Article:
Mortgage Insurance: What Is It? When Do I Have To Have It? When Can I Stop Paying Mortgage Insurance?
What Is It? FHA Mortgage Insurance Premium (MIP) is a financial
guaranty for FHA loans that helps reduce loss in the case of a default by the borrower.
FHA acts as the insurer for a lender that services FHA loans.
(PMI is “private mortgage insurance” and only charged on Conventional loans.
Learn more about Conventional PMI by clicking here.)
When Do I Have To Have It? Upfront Mortgage Insurance Premium (UFMIP) of 1.00% of the loan amount is required on every FHA single family residential loan.
As of April 18, 2011, monthly mortgage insurance will be required on all FHA loans as well, an increase of .25% over the previous levels.
For loan terms over 15 years:
- Annual premiums on loan amounts with 5% down or greater will be 1.10%.
- Annual premiums on loan amounts with less than 5% down will be 1.15%.
For loan terms 15 years or less:
Why Do I Have To Have It?
- Annual premiums on loan amounts with 10% down or greater will be .25%.
- Annual premiums on loan amounts with less than 10% down will be .50%.
It’s all about risk
A mortgage servicer does not want to have more than an 80% interest in a property because
they have to plan for worst case scenario – foreclosure. The legal costs related to foreclosure
combined with the loss that will be incurred trying to sell the property at auction for less
than market value have established the 80% safety mark for most all banks in the U.S.
And since most people do not have 20% down to buy their first homes, FHA created a loan
program that allows these borrowers to pay upfront and monthly insurance to insure the lender
for the shortage between their down payment and the 20% needed. Without FHA, many lenders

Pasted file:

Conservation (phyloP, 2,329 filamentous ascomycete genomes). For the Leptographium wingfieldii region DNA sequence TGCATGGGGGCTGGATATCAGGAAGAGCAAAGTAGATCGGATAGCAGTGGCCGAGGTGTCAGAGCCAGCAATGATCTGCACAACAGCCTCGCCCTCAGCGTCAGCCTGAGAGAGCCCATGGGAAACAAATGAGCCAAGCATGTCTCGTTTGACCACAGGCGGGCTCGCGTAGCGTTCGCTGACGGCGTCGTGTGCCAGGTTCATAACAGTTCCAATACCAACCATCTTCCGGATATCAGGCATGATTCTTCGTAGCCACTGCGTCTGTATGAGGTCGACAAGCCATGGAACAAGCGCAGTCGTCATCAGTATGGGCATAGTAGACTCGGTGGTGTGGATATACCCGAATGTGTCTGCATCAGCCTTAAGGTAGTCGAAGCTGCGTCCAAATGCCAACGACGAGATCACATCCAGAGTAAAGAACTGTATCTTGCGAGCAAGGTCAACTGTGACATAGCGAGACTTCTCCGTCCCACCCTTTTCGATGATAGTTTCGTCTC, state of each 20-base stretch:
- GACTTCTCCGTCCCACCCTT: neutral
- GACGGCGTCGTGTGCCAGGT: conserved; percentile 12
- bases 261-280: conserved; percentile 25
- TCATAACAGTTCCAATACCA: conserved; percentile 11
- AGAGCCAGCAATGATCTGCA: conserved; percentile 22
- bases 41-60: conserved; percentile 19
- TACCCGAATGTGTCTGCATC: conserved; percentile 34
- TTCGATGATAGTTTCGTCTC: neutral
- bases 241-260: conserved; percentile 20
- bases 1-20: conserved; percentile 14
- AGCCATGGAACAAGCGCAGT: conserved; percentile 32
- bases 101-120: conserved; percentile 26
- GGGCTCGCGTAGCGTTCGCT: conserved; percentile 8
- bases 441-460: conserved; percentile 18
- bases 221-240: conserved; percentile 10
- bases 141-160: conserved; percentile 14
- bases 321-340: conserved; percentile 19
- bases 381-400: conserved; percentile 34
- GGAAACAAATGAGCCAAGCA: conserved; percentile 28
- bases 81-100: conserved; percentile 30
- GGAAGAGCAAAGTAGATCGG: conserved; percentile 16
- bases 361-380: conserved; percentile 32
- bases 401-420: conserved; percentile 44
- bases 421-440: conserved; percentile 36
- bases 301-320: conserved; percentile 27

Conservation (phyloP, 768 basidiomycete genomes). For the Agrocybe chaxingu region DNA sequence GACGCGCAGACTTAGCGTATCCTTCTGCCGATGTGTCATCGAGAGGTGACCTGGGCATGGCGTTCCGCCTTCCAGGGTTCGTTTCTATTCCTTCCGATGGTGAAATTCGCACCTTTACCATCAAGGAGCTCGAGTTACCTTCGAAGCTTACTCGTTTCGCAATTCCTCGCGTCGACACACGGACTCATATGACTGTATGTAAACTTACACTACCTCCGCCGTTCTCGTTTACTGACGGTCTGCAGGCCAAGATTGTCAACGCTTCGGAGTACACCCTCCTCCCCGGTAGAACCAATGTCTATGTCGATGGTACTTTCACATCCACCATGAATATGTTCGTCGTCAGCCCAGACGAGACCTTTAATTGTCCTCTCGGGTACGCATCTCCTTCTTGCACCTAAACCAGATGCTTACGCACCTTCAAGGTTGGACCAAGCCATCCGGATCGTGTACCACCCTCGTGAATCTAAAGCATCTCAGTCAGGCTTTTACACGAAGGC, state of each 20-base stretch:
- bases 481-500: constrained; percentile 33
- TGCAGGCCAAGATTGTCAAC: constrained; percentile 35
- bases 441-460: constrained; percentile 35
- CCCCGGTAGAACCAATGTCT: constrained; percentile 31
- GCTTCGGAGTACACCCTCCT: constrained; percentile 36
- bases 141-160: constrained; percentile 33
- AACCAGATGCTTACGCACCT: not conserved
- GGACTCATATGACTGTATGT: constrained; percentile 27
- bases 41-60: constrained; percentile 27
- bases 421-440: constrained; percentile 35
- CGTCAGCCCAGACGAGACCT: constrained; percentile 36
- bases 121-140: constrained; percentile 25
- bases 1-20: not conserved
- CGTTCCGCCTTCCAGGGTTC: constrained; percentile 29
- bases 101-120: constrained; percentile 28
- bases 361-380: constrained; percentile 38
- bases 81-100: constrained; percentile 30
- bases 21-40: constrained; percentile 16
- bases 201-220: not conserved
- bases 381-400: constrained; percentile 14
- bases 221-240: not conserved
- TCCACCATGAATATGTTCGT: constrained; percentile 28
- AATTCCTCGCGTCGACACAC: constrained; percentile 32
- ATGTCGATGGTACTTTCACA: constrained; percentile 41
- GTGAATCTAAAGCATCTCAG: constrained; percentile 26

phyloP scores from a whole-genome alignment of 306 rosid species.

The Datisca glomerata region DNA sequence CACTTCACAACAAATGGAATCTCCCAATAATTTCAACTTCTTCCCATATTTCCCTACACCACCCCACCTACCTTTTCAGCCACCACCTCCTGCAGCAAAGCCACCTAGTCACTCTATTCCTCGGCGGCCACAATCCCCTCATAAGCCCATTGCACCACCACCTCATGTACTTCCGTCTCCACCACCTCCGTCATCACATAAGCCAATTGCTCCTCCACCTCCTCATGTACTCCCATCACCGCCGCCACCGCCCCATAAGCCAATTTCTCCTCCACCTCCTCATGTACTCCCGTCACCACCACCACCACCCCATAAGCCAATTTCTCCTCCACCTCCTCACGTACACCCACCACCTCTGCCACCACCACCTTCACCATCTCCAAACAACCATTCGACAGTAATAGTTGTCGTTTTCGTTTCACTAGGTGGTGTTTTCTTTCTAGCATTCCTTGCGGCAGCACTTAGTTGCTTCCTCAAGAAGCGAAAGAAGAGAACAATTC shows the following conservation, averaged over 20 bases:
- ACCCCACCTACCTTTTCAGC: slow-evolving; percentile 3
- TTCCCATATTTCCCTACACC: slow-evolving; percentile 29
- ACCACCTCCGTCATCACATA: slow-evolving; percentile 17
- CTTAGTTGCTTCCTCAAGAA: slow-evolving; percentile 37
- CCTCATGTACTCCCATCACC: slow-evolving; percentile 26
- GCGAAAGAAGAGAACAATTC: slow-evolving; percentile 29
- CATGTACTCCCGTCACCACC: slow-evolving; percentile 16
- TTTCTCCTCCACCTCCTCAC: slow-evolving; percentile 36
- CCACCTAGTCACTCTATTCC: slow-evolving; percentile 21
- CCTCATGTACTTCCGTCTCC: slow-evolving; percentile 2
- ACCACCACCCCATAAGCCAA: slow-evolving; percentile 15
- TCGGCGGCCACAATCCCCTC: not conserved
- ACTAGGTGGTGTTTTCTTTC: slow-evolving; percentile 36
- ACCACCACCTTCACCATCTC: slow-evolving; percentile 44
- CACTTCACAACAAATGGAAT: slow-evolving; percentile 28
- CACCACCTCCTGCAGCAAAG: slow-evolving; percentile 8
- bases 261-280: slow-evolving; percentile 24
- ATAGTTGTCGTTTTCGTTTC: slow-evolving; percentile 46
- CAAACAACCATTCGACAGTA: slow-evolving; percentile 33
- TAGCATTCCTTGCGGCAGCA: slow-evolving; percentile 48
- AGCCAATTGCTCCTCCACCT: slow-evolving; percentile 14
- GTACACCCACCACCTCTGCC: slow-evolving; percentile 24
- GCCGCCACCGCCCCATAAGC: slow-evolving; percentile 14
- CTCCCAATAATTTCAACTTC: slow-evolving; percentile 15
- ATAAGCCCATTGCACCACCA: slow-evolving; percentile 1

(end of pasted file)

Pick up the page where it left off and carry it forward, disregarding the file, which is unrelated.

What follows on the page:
would not be willing to accept the risk of lending to a borrower that did not have at least
20% equity or down payment. This would make it significantly more difficult for customers
to purchase a home, or use their home equity to consolidate debt, or make home improvements.
So while mortgage insurance may be spoken of with disdain by most borrowers, it is often the
factor that has allowed many of us to gain approval for our loan.
(A bill was passed
in 2007 that allows tax deductibility of mortgage insurance, just like we have for the mortgage
interest that we pay. There are income restrictions on this provision, so check with a tax
professional to see if this would benefit you.)
When Can I Stop Paying FHA Mortgage Insurance?
There are 2 ways to drop your FHA
mortgage insurance on your home:
- Refinance to another mortgage without mortgage insurance
- Automatic termination of mortgage insurance once you have at least 78% equity in the home
The surest way to get rid of your mortgage insurance is to refinance to another loan that does not
have mortgage insurance. That may not be the most economical method, but is the surest.
Often borrowers have a Conventional loan that has monthly mortgage insurance that can be
eliminated if they refinance to an FHA loan for 15 years.
The second way to drop mortgage insurance is by automatic termination of mortgage insurance.
Once you have at least 78% equity in the home, lenders are required to cancel the mortgage
insurance, per the Homeowner Protection Act of 1998. But how is this calculated? For automatic
termination of the mortgage insurance, the current amount owed is compared to the original
value of the property, and when that ratio is 78% or less, the lender must remove mortgage
insurance. Unfortunately, this does not take into account any of the property’s appreciation
throughout the years, and you may save more money by refinancing long before this threshold is
reached. If you have an FHA loan and the original term was more than 15 years, you must pay
monthly mortgage insurance for at least 5 years before automatic termination will kick in.
(There is no borrower requested option to remove FHA mortgage insurance)
If you currently have an FHA loan and pay mortgage insurance, it would be wise to contact
one of our Loan Specialists at Churchill Mortgage to see if you could save money by refinancing.
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